If possible, even with a pilot study, it’s beneficial to be guided by existing knowledge. The more you can simplify and optimize your analysis around detecting particular compounds, the clearer your results will be. Where relevant, interventions such as EVOC® Probes, can also boost differences between groups, potentially increasing the likelihood of meaningful results in your trial.

 

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4. What are your limitations?

There will always be a lot of constraints on a study. One of the most obvious is budget, which may in turn inform your other constraints. Even a pilot study on a limited budget can produce useful results, that can help to secure larger funds, if the goal is well defined. Combining this with a consistent analytical platform like Breath Biopsy can enable staged trials that grow in scope and quality as new funds become available to support them.

Some limitations, such as patient recruiting, are common to all trials and can be affected by factors outside of your control. Others are more unique to breath research – such as the risk of noise from inconsistent ambient air environments clouding you results. Controlling for drift in analytical devices is another particular challenge that can only be mitigated with the ability to reliably store stable breath samples for long periods of time. These challenges have stunted progress in the breath field in the past but can now be overcome with access to technologies optimized specifically for breath.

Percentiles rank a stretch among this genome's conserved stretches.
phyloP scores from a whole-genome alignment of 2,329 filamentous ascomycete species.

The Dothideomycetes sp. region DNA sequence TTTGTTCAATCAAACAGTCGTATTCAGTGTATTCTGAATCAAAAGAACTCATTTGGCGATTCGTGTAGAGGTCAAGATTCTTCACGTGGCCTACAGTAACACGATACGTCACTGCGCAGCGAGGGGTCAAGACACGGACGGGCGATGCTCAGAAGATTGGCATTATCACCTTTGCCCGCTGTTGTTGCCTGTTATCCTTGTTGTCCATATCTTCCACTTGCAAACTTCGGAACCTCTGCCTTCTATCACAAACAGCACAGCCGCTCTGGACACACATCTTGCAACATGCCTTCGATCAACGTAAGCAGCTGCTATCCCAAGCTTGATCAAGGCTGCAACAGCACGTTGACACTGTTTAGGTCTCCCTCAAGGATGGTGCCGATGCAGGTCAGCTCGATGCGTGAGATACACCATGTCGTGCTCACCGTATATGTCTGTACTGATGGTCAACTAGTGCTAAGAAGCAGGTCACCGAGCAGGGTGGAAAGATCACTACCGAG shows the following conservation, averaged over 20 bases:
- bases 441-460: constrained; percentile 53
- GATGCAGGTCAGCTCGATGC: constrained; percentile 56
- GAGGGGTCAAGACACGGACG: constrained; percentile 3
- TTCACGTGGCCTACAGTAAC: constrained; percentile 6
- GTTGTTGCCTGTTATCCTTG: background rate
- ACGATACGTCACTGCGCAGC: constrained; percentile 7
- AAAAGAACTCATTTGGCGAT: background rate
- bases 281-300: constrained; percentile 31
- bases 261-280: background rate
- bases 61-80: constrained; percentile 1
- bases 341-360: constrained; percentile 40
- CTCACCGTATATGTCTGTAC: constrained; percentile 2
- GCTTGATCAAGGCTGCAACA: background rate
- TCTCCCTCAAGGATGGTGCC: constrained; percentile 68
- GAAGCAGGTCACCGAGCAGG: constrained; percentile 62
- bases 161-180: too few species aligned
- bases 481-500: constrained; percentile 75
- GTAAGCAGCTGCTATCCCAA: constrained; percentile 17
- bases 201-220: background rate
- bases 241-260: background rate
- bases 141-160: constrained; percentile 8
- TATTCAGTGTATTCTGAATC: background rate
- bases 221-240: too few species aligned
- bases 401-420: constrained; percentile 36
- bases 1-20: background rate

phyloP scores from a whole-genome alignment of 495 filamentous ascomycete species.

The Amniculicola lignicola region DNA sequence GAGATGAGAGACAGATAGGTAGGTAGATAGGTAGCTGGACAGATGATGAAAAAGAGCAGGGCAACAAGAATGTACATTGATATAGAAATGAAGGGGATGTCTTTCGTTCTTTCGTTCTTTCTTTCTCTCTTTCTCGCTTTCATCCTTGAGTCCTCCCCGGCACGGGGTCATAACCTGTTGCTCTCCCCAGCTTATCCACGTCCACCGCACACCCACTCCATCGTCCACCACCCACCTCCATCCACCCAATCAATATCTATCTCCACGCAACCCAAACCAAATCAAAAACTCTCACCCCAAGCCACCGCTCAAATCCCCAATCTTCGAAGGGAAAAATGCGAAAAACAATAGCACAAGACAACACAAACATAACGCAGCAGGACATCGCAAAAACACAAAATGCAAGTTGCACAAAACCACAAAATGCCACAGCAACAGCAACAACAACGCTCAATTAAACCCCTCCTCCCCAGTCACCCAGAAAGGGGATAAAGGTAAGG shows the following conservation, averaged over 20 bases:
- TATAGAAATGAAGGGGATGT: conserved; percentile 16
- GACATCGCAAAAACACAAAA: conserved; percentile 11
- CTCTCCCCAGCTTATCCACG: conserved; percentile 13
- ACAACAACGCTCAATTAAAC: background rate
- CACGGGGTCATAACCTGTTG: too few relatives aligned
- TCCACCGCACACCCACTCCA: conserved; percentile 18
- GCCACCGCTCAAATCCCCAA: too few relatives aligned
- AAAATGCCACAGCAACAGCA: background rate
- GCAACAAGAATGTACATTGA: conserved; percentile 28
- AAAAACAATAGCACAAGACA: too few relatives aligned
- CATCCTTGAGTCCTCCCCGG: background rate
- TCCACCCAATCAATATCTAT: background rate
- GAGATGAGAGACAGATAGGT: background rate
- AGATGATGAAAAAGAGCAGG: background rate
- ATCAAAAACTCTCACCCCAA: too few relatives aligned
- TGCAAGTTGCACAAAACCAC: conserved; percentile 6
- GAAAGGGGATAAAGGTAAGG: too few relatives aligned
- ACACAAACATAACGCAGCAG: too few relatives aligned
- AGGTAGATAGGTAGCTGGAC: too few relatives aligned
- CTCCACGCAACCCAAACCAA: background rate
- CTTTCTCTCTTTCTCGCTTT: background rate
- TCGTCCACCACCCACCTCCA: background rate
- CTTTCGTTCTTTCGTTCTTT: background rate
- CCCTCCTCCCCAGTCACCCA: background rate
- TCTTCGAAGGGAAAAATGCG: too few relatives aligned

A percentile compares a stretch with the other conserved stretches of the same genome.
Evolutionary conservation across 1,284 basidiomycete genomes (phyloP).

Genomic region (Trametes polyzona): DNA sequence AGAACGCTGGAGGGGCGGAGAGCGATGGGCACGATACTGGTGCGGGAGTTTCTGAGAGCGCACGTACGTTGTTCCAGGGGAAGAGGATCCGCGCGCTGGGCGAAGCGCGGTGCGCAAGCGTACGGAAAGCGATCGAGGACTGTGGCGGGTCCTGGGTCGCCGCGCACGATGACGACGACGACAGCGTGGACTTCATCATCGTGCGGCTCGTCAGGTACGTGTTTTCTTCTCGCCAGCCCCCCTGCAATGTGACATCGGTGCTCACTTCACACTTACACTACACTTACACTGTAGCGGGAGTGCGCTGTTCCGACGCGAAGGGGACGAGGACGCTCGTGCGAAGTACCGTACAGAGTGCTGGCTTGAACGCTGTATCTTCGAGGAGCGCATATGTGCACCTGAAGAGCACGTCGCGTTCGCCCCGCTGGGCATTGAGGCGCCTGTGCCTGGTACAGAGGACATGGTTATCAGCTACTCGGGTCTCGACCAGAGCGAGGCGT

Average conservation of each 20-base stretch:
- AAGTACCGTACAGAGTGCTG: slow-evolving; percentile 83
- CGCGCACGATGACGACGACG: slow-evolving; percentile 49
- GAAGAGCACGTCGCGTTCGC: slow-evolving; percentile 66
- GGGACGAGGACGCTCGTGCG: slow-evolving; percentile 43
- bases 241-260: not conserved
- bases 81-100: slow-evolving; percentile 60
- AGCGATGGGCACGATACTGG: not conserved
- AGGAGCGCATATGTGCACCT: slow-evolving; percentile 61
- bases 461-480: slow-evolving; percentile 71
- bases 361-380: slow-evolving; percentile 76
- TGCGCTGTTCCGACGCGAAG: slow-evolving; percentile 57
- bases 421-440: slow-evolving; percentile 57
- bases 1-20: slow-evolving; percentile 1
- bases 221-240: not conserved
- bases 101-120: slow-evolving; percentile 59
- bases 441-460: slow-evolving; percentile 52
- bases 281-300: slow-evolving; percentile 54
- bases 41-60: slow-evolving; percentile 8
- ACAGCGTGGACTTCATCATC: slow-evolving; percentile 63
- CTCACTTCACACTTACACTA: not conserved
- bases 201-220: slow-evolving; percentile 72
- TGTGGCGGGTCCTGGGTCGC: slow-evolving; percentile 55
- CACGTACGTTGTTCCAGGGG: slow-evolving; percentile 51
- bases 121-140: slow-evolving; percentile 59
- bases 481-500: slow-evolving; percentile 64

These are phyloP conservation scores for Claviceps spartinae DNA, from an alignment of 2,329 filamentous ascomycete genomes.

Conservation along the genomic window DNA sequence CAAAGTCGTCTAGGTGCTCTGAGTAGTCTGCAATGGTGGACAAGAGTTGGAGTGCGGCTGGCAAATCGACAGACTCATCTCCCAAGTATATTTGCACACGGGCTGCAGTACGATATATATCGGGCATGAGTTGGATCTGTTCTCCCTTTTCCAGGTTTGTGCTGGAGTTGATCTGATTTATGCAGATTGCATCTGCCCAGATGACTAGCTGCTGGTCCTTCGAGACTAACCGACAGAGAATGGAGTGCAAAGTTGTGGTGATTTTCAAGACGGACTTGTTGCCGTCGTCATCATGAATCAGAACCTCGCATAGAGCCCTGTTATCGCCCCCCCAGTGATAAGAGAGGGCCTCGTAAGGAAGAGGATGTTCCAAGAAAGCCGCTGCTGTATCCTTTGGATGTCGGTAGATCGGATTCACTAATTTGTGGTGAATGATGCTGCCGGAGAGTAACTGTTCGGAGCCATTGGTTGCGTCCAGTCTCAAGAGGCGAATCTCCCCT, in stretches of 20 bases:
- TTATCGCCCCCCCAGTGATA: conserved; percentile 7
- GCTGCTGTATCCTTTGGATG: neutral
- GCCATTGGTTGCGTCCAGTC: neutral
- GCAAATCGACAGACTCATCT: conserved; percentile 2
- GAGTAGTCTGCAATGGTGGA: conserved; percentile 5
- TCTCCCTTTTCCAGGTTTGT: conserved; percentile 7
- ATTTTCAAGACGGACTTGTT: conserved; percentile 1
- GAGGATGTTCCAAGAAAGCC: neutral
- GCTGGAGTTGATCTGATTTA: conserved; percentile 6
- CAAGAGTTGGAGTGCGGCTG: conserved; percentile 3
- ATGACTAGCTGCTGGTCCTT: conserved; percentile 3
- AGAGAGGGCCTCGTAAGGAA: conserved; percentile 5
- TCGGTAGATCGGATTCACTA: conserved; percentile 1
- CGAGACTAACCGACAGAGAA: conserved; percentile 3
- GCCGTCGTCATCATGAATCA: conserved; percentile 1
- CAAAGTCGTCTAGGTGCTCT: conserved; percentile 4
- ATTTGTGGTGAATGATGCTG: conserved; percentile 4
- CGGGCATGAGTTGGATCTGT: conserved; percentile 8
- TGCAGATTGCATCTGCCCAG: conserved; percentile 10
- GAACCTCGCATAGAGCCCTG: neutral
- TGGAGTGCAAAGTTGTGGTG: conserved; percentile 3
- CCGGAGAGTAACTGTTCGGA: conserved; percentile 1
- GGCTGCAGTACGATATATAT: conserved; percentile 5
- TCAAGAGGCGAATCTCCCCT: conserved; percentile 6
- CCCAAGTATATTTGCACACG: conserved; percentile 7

While considering your limitations also assess your unique strengths. What resources can you access that no other study can? Are there healthcare systems, networks, or tools that can ensure your study has unique value? How can your study design make the most of these opportunities?

 

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5. How might your study go wrong?

It’s standard practice to conduct a postmortem after a study, evaluating what went well, what could have gone better and what the next steps should be, but have you ever considered holding a premortem? In any study, there’s always lots of things that could go wrong and there’s benefit to predicting and trying to mitigate them before they happen.